Heilbrunn Timeline of Art History

Intellectual Pursuits of the Hellenistic Age

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Throughout the Hellenistic period (323–31 B.C.), Athens remained the leading center for the study of philosophy, fostering several famous philosophical schools (1993.342). The first to be established in the first half of the fourth century B.C. were Plato's Academy, and Aristotle's Peripatos, a place for walking, built on the site of a grove sacred to Apollo Lykeios. In the second half of the fourth century B.C., Zeno of Citium (335–263 B.C.) established his Stoic school of philosophy, named for his teaching platform, the stoa, or arcade, in the Athenian Agora. Around the same time, Epikouros (341–270 B.C.) developed his philosophical school, the Kepos, named after the garden in Athens where he taught (11.90). The schools, as some of their names imply, were less buildings than collections of people sharing a similar philosophy of life (10.231.1). They were devoted to gaining and imparting knowledge. The Cynics were another philosophical group that had no meeting place. Rather, they roamed the streets and public places of Athens.


In addition to philosophy, students engaged in rhetoric (the art of public speaking), mathematics, physics, botany, zoology, religion, music, politics, economics, and psychology.

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The two schools of thought that dominated Hellenistic philosophy were Stoicism, as introduced by Zeno of Citium, and the writings of Epikouros. Stoicism, which was also greatly enriched and modified by Zeno's successors, notably Chrysippos (ca. 280–207 B.C.), divided philosophy into logic, physics, and ethics. Epikouros, on the other hand, placed great emphasis on the individual and the attainment of happiness. The Athenian schools of philosophy were truly cosmopolitan institutions. Teachers and students from all over Greece and Rome came to study. In addition to philosophy, students engaged in rhetoric (the art of public speaking), mathematics, physics, botany, zoology, religion, music, politics, economics, and psychology.

Elsewhere in the Hellenistic world, rulers of the Macedonian court at Pella and the Seleucid dynasty at Antioch supported the pursuit of knowledge as benefactors of intellectuals. In many ways, this kind of patronage developed first at Alexandria, Egypt, where Ptolemaic kings created a renowned intellectual center during the early Hellenistic period. Prominent philosophers, writers, and other scholars studied at the Alexandrian Library and Mouseion, an institute of learning that is the root of the modern word museum. Here, scholars copied and codified earlier works, such as Homer's Iliad and Odyssey (09.182.50). They wrote commentaries, compilations, and even encyclopedias. They also enjoyed access to one another and, most likely, were fed and housed at the king's expense. In the latter part of the third century B.C., the Attalid kings of Pergamon emulated the Ptolemaic dynasts by building their own library, which attracted artists and intellectuals away from Athens and Alexandria to their royal court.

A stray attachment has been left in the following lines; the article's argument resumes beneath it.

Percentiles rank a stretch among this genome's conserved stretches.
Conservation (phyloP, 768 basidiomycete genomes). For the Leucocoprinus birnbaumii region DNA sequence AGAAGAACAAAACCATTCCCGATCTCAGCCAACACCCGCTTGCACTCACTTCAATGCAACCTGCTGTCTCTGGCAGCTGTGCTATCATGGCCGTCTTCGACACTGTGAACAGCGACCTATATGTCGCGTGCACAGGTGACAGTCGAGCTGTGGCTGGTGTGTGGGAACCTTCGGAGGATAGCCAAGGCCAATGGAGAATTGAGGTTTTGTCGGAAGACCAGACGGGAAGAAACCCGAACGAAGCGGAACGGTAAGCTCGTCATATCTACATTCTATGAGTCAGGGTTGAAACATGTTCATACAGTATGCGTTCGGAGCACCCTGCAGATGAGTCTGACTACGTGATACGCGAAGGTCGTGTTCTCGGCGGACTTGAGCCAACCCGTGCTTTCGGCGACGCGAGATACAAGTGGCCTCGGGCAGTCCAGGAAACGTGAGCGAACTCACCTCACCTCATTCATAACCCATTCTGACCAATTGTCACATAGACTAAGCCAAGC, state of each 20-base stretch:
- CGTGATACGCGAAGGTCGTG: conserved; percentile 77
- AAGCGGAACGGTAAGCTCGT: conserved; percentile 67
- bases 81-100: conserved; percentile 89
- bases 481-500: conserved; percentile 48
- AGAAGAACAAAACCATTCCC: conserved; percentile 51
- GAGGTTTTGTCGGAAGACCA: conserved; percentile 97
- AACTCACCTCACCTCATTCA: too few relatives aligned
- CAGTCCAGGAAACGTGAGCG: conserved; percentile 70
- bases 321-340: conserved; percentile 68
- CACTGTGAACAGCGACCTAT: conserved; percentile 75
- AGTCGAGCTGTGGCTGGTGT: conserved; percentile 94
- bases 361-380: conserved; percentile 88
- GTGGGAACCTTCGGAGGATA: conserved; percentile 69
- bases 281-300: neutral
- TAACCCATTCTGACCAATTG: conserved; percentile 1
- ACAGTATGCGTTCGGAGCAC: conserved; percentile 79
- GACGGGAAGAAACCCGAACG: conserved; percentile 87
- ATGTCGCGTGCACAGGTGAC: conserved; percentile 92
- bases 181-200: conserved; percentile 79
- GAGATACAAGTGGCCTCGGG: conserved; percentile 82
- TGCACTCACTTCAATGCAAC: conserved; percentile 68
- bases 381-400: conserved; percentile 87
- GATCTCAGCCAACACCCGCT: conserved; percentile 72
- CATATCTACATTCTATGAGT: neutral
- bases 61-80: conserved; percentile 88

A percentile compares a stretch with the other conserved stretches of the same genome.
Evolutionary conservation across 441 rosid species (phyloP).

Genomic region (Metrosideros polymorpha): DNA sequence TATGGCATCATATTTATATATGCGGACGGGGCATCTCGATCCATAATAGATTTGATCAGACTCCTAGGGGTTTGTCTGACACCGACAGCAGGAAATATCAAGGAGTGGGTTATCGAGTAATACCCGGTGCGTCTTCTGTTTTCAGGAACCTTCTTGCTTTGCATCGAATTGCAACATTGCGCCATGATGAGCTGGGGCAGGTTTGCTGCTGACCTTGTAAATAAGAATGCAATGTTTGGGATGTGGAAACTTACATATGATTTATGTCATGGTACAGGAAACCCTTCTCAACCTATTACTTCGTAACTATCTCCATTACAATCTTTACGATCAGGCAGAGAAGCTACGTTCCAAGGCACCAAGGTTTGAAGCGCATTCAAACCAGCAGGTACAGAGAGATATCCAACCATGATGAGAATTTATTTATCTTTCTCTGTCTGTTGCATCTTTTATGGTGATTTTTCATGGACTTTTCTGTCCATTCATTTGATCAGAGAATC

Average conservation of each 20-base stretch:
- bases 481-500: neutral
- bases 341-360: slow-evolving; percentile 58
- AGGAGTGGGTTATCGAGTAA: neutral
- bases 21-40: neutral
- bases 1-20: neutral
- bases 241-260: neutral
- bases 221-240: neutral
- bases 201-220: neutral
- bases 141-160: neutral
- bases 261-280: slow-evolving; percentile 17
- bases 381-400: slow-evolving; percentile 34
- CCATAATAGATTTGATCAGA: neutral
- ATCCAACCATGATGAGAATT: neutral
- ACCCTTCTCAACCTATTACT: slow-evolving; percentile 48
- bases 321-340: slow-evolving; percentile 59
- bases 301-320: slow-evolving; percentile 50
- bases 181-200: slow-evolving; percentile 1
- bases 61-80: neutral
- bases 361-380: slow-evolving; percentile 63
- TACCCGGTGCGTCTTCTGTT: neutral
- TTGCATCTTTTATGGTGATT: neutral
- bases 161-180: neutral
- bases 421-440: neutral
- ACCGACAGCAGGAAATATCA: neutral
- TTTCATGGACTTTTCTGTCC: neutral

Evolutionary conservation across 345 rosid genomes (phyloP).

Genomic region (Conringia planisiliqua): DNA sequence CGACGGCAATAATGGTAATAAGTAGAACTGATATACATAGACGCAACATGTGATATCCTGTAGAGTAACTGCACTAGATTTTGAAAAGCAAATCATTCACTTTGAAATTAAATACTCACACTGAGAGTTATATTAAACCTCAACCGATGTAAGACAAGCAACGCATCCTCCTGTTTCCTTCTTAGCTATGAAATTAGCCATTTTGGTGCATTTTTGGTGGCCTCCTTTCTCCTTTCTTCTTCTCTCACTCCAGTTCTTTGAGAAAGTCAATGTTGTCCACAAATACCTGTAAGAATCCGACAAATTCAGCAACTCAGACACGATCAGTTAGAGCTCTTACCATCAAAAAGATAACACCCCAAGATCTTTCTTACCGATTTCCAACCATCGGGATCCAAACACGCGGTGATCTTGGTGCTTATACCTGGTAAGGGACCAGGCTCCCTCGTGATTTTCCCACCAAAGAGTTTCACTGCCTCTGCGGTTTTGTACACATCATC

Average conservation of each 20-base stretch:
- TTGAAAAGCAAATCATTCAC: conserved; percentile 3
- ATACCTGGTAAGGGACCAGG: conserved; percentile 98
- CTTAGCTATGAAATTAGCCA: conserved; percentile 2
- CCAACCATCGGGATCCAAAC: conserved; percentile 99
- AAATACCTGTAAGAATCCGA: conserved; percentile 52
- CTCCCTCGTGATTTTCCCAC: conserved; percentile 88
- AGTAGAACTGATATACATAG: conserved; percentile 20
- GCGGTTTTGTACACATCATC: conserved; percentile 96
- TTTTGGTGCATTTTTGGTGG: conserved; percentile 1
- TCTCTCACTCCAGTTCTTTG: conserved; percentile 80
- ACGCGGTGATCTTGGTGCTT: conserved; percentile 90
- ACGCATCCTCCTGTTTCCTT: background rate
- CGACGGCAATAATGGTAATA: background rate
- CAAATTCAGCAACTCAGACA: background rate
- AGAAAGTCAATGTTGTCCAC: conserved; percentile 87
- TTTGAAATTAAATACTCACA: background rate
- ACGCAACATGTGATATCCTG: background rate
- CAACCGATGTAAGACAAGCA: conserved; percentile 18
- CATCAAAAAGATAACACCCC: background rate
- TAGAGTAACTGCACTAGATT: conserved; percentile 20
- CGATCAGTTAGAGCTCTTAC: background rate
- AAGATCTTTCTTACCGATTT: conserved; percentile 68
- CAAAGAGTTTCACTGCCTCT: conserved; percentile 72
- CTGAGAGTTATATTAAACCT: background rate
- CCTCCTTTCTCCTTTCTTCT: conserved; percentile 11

The Hellenistic period was a golden age of Greek poetry, whose practitioners easily measured up to the great lyric poets of the Greek Archaic and Classical periods (09.221.4). Literature also flourished. One writer, Kallimachos of Cyrene, is credited with more than 800 books! Although relatively little Hellenistic literature survives, much can be gleaned from Roman literature, which was significantly influenced by the Greek writers. Generally speaking, drama was less popular in the Hellenistic period than in Classical times, although Menander (344–292 B.C.), a comic writer from Athens, was a prolific exception. His plays embodied new ways of presenting and discussing the life of the individual and the family.

In the Hellenistic period, tremendous strides were made in scientific understanding. Early on, Euclid (ca. 325–250 B.C.) wrote a book of elementary mathematics that was to become the standard textbook for more than 2,000 years. The mathematician Apollonios of Perge (ca. 262–190 B.C.) established the canonical terminology and methodology for conic sections. And Archimedes of Syracuse (ca. 287–211 B.C.), whom many consider the greatest mathematician of antiquity, made important contributions to engineering, including wondrous machines that were used against the Romans at the siege of Syracuse in 212 B.C. Another Hellenistic inventor, Ktesibios of Alexandria (ca. 296–228 B.C.), was the first to devise hydraulic machines, most famous of which are his water clocks.

In the second half of the second century B.C., the astronomer Hipparchus (ca. 190–120 B.C.) transformed Greek mathematical astronomy from a descriptive to a predictive science. His work provided the foundation for Ptolemy of Alexandria's thirteen-volume systematic treatise on astronomy, which was published in the middle of the second century A.D.

Colette Hemingway
Independent Scholar

Seán Hemingway
Department of Greek and Roman Art, The Metropolitan Museum of Art